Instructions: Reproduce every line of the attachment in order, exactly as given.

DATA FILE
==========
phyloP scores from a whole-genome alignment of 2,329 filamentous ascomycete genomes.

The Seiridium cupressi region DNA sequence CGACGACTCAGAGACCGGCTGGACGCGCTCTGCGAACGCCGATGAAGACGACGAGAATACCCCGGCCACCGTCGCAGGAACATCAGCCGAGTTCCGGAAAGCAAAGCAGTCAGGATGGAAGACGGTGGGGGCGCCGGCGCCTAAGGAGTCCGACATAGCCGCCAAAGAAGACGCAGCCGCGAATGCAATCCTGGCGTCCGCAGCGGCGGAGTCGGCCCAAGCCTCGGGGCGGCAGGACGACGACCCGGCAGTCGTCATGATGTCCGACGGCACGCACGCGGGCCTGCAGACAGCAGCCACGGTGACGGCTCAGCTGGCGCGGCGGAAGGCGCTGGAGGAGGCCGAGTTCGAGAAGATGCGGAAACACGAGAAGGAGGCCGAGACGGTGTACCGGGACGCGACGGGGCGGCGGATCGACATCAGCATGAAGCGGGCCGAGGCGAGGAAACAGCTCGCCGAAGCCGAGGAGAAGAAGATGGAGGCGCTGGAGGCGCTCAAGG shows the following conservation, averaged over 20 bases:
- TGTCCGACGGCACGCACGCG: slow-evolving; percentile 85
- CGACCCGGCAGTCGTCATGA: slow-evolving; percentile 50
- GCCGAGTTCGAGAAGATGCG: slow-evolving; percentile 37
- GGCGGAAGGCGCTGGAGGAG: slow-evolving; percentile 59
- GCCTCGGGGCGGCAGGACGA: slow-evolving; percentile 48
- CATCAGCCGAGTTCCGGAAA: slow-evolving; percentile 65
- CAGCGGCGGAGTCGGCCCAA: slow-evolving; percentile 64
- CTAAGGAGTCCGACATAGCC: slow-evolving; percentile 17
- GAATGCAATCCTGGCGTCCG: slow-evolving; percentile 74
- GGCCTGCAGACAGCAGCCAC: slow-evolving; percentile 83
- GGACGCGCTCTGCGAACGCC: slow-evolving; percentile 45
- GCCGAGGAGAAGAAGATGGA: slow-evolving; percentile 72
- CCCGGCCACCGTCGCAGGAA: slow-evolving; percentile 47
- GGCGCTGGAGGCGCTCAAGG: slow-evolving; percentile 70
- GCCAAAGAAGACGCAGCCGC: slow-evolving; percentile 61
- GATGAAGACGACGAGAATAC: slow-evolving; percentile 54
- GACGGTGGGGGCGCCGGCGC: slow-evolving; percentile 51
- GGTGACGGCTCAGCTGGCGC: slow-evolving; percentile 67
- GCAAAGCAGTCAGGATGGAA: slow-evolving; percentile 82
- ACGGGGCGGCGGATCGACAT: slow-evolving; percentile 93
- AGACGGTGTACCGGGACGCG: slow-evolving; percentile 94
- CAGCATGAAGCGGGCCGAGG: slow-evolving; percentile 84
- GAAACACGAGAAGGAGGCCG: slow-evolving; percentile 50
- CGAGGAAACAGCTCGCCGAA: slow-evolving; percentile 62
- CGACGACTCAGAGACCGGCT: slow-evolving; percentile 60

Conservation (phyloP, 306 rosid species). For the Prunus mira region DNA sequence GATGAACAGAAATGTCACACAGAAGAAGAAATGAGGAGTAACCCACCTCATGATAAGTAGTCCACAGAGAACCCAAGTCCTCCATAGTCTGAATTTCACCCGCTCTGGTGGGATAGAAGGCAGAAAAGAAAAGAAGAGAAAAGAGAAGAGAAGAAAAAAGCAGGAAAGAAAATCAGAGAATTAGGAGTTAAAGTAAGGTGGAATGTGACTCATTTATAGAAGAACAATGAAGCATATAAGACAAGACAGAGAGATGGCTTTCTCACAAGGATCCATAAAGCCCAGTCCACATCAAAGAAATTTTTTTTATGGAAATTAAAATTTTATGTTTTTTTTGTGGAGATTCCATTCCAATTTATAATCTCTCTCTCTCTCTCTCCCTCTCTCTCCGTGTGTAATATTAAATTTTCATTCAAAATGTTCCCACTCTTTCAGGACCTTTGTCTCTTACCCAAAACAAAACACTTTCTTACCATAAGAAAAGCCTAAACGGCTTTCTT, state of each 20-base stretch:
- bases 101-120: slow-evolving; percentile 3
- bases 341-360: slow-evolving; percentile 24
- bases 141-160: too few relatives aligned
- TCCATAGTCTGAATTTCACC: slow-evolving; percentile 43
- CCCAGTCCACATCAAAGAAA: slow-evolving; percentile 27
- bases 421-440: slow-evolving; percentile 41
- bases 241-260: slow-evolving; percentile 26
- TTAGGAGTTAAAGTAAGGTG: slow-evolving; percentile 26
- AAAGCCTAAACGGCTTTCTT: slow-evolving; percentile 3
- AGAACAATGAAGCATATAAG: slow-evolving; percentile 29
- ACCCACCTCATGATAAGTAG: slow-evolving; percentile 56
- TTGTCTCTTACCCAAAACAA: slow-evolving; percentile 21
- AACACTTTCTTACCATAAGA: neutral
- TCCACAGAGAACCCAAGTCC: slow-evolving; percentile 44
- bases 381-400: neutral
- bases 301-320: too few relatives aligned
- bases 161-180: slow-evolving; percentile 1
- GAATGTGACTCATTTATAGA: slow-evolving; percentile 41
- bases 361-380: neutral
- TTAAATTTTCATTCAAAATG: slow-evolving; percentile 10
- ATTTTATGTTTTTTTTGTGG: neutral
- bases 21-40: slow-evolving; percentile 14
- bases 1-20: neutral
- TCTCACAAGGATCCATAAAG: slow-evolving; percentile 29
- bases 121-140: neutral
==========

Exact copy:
phyloP scores from a whole-genome alignment of 2,329 filamentous ascomycete genomes.

The Seiridium cupressi region DNA sequence CGACGACTCAGAGACCGGCTGGACGCGCTCTGCGAACGCCGATGAAGACGACGAGAATACCCCGGCCACCGTCGCAGGAACATCAGCCGAGTTCCGGAAAGCAAAGCAGTCAGGATGGAAGACGGTGGGGGCGCCGGCGCCTAAGGAGTCCGACATAGCCGCCAAAGAAGACGCAGCCGCGAATGCAATCCTGGCGTCCGCAGCGGCGGAGTCGGCCCAAGCCTCGGGGCGGCAGGACGACGACCCGGCAGTCGTCATGATGTCCGACGGCACGCACGCGGGCCTGCAGACAGCAGCCACGGTGACGGCTCAGCTGGCGCGGCGGAAGGCGCTGGAGGAGGCCGAGTTCGAGAAGATGCGGAAACACGAGAAGGAGGCCGAGACGGTGTACCGGGACGCGACGGGGCGGCGGATCGACATCAGCATGAAGCGGGCCGAGGCGAGGAAACAGCTCGCCGAAGCCGAGGAGAAGAAGATGGAGGCGCTGGAGGCGCTCAAGG shows the following conservation, averaged over 20 bases:
- TGTCCGACGGCACGCACGCG: slow-evolving; percentile 85
- CGACCCGGCAGTCGTCATGA: slow-evolving; percentile 50
- GCCGAGTTCGAGAAGATGCG: slow-evolving; percentile 37
- GGCGGAAGGCGCTGGAGGAG: slow-evolving; percentile 59
- GCCTCGGGGCGGCAGGACGA: slow-evolving; percentile 48
- CATCAGCCGAGTTCCGGAAA: slow-evolving; percentile 65
- CAGCGGCGGAGTCGGCCCAA: slow-evolving; percentile 64
- CTAAGGAGTCCGACATAGCC: slow-evolving; percentile 17
- GAATGCAATCCTGGCGTCCG: slow-evolving; percentile 74
- GGCCTGCAGACAGCAGCCAC: slow-evolving; percentile 83
- GGACGCGCTCTGCGAACGCC: slow-evolving; percentile 45
- GCCGAGGAGAAGAAGATGGA: slow-evolving; percentile 72
- CCCGGCCACCGTCGCAGGAA: slow-evolving; percentile 47
- GGCGCTGGAGGCGCTCAAGG: slow-evolving; percentile 70
- GCCAAAGAAGACGCAGCCGC: slow-evolving; percentile 61
- GATGAAGACGACGAGAATAC: slow-evolving; percentile 54
- GACGGTGGGGGCGCCGGCGC: slow-evolving; percentile 51
- GGTGACGGCTCAGCTGGCGC: slow-evolving; percentile 67
- GCAAAGCAGTCAGGATGGAA: slow-evolving; percentile 82
- ACGGGGCGGCGGATCGACAT: slow-evolving; percentile 93
- AGACGGTGTACCGGGACGCG: slow-evolving; percentile 94
- CAGCATGAAGCGGGCCGAGG: slow-evolving; percentile 84
- GAAACACGAGAAGGAGGCCG: slow-evolving; percentile 50
- CGAGGAAACAGCTCGCCGAA: slow-evolving; percentile 62
- CGACGACTCAGAGACCGGCT: slow-evolving; percentile 60

Conservation (phyloP, 306 rosid species). For the Prunus mira region DNA sequence GATGAACAGAAATGTCACACAGAAGAAGAAATGAGGAGTAACCCACCTCATGATAAGTAGTCCACAGAGAACCCAAGTCCTCCATAGTCTGAATTTCACCCGCTCTGGTGGGATAGAAGGCAGAAAAGAAAAGAAGAGAAAAGAGAAGAGAAGAAAAAAGCAGGAAAGAAAATCAGAGAATTAGGAGTTAAAGTAAGGTGGAATGTGACTCATTTATAGAAGAACAATGAAGCATATAAGACAAGACAGAGAGATGGCTTTCTCACAAGGATCCATAAAGCCCAGTCCACATCAAAGAAATTTTTTTTATGGAAATTAAAATTTTATGTTTTTTTTGTGGAGATTCCATTCCAATTTATAATCTCTCTCTCTCTCTCTCCCTCTCTCTCCGTGTGTAATATTAAATTTTCATTCAAAATGTTCCCACTCTTTCAGGACCTTTGTCTCTTACCCAAAACAAAACACTTTCTTACCATAAGAAAAGCCTAAACGGCTTTCTT, state of each 20-base stretch:
- bases 101-120: slow-evolving; percentile 3
- bases 341-360: slow-evolving; percentile 24
- bases 141-160: too few relatives aligned
- TCCATAGTCTGAATTTCACC: slow-evolving; percentile 43
- CCCAGTCCACATCAAAGAAA: slow-evolving; percentile 27
- bases 421-440: slow-evolving; percentile 41
- bases 241-260: slow-evolving; percentile 26
- TTAGGAGTTAAAGTAAGGTG: slow-evolving; percentile 26
- AAAGCCTAAACGGCTTTCTT: slow-evolving; percentile 3
- AGAACAATGAAGCATATAAG: slow-evolving; percentile 29
- ACCCACCTCATGATAAGTAG: slow-evolving; percentile 56
- TTGTCTCTTACCCAAAACAA: slow-evolving; percentile 21
- AACACTTTCTTACCATAAGA: neutral
- TCCACAGAGAACCCAAGTCC: slow-evolving; percentile 44
- bases 381-400: neutral
- bases 301-320: too few relatives aligned
- bases 161-180: slow-evolving; percentile 1
- GAATGTGACTCATTTATAGA: slow-evolving; percentile 41
- bases 361-380: neutral
- TTAAATTTTCATTCAAAATG: slow-evolving; percentile 10
- ATTTTATGTTTTTTTTGTGG: neutral
- bases 21-40: slow-evolving; percentile 14
- bases 1-20: neutral
- TCTCACAAGGATCCATAAAG: slow-evolving; percentile 29
- bases 121-140: neutral